I think the issue is who would fund the hundreds of millions of dollars required to design, build and maintain a theme park land that would exclude a good percentage of its customer base.
Niches can be enormous. Not every business venture needs to include the entire demographic spectrum. Stadiums filled with thousands, none of them families or kids, all gyrating to techno, rock or hip hop. I think there's a niche here that hasn't been explored fully is all. Maybe in Vegas?
Originally Posted by Mr Wiggins
Designed and built right, the hype could indeed be awesome. But the economics of a theme park venue (customers must repeatedly travel to it, it cannot be duplicated and mass distributed like a video) would seem prohibitive.
Perhaps a venue that could be semi duplicated-and-distributed, like some advanced form of movie theater with motion FX, would be doable?
Imagine a PG-13 theater experience in terror that combines Kubrick-level storytelling, Cameron-level visual tech, high frame rate non-glasses 3D, physical motion FX and 2nd-gen interactive tactile technology.
Just make sure the seats are washable.
It might be prohibitive, you're right. As for an immersive theater experience, yeah I think that would be great. Not the same as a ride, but definitely worth investing in.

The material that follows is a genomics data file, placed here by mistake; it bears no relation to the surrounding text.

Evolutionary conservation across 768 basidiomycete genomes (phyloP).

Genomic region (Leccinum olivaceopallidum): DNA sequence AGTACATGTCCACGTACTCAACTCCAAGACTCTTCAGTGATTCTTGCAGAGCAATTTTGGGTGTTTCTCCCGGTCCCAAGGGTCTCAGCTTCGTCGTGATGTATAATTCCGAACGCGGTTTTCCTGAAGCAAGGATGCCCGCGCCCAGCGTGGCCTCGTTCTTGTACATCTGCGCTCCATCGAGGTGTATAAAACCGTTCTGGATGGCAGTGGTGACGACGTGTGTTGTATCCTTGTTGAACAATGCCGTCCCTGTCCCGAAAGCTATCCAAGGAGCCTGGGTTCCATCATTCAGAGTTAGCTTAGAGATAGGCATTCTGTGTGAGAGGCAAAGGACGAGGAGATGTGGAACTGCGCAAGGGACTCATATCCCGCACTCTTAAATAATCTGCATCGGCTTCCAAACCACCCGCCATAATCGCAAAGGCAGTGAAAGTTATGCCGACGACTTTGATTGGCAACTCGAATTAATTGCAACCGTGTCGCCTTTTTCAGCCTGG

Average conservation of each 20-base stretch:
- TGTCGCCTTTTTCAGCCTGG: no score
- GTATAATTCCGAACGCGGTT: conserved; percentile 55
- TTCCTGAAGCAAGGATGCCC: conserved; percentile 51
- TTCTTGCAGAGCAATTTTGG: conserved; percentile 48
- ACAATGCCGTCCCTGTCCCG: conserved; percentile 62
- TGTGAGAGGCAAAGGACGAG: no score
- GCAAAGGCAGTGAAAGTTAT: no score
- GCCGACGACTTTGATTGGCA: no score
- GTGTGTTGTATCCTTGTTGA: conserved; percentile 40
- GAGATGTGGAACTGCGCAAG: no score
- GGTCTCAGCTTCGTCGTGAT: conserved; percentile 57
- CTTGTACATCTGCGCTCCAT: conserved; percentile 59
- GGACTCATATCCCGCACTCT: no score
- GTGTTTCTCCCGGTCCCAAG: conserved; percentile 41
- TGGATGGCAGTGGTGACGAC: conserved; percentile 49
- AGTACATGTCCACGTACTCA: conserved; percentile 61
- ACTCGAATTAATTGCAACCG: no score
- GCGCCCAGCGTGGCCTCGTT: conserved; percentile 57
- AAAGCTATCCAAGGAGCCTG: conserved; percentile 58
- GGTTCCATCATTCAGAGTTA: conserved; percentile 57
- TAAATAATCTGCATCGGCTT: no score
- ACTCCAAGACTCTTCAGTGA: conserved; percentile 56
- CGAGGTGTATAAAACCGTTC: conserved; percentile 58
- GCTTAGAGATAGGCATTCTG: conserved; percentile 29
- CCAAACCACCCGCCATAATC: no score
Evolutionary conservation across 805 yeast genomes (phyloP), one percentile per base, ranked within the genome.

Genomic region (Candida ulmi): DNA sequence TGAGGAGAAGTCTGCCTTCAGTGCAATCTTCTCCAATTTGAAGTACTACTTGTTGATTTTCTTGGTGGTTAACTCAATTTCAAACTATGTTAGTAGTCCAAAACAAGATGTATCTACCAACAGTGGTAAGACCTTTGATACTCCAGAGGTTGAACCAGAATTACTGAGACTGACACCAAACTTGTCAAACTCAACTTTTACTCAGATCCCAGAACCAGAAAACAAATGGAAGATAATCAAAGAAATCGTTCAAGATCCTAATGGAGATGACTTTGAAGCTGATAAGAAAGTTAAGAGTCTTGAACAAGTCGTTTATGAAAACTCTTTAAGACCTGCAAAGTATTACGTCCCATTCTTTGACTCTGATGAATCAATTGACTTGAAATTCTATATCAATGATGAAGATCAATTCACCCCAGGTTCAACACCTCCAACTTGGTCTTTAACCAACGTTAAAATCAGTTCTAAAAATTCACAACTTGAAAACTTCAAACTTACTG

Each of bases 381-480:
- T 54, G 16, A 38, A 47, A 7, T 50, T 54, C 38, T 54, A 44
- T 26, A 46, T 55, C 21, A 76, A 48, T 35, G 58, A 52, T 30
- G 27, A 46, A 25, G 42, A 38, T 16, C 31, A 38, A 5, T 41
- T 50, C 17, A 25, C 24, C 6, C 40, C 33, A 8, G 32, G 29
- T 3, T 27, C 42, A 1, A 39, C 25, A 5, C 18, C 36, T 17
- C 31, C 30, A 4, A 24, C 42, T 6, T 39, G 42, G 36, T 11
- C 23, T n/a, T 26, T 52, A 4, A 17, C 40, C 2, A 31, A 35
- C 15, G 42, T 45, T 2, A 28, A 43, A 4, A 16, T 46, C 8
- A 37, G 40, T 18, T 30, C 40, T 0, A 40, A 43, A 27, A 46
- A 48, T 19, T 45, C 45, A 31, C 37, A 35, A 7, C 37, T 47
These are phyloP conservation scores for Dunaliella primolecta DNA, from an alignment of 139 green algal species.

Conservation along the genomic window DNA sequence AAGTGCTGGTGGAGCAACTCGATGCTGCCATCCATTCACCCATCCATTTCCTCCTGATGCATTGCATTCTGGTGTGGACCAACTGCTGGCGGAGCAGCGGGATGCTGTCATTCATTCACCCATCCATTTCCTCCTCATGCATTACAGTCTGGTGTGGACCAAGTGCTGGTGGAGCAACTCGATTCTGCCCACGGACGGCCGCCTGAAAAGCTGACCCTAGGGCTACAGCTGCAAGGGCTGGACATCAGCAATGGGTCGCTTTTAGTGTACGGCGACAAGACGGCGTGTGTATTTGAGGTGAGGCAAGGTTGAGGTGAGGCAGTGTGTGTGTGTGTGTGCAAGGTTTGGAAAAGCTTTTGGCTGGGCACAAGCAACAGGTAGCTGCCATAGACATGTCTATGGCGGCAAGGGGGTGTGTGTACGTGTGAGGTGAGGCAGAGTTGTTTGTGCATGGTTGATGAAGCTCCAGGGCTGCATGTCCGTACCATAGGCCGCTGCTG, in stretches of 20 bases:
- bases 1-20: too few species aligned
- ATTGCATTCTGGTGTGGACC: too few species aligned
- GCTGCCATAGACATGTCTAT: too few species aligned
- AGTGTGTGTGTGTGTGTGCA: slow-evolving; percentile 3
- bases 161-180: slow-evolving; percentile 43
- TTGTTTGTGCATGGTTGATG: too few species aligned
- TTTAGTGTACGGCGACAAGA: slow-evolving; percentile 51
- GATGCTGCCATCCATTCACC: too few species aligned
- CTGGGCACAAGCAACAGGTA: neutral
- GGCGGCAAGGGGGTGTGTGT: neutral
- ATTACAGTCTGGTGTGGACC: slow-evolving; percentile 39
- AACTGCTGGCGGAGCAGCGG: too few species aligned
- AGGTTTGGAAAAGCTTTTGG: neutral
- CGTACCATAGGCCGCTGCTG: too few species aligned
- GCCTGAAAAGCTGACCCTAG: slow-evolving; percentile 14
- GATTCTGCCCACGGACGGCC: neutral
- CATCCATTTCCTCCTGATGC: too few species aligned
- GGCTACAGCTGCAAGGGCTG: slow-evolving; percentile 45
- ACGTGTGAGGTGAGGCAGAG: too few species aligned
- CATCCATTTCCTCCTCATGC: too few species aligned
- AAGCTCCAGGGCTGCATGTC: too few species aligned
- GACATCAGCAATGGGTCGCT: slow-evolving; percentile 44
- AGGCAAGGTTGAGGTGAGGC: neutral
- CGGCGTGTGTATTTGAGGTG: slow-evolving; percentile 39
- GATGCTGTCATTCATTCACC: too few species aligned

Well, Disney gave up on their only PG-13 ride and closed it several years ago, so I doubt that they're in the market for that, but I could absolutely see Universal doing something like that. Haunts are big business. I don't know if it's true any more, but in the past Knott's supposedly made more money off of Halloween Haunt then they did the rest of the year combined. I do think that there is a place for that kind of park, especially since horror movies make so much money and those are year round. Unfortunately the year round haunt in Vegas just went out of business, and even though that was apparently due to truly horrific management (according to a friend of mine who works in the industry), I'm sure that will scare anyone else off from trying anything like that in the near future. But I suspect in the right location that already has a well-establised horror-related community it could be successful. San Francisco comes to mind, but getting the land might be prohibitavely expensive. New Orleans and Salem also come to mind, but weather might be a factor in both locations.
Disneyland Cast Member
1996 - 1999
If the money was there permanent, year round haunts and thrills would already exist.
Exactly. I'm not into horror stuff at all anytime, but it seems like even most people who are into it do all they need during the pre-Halloween time and then move on. As you said, if there were a market for it, the existing stuff would stay there all year.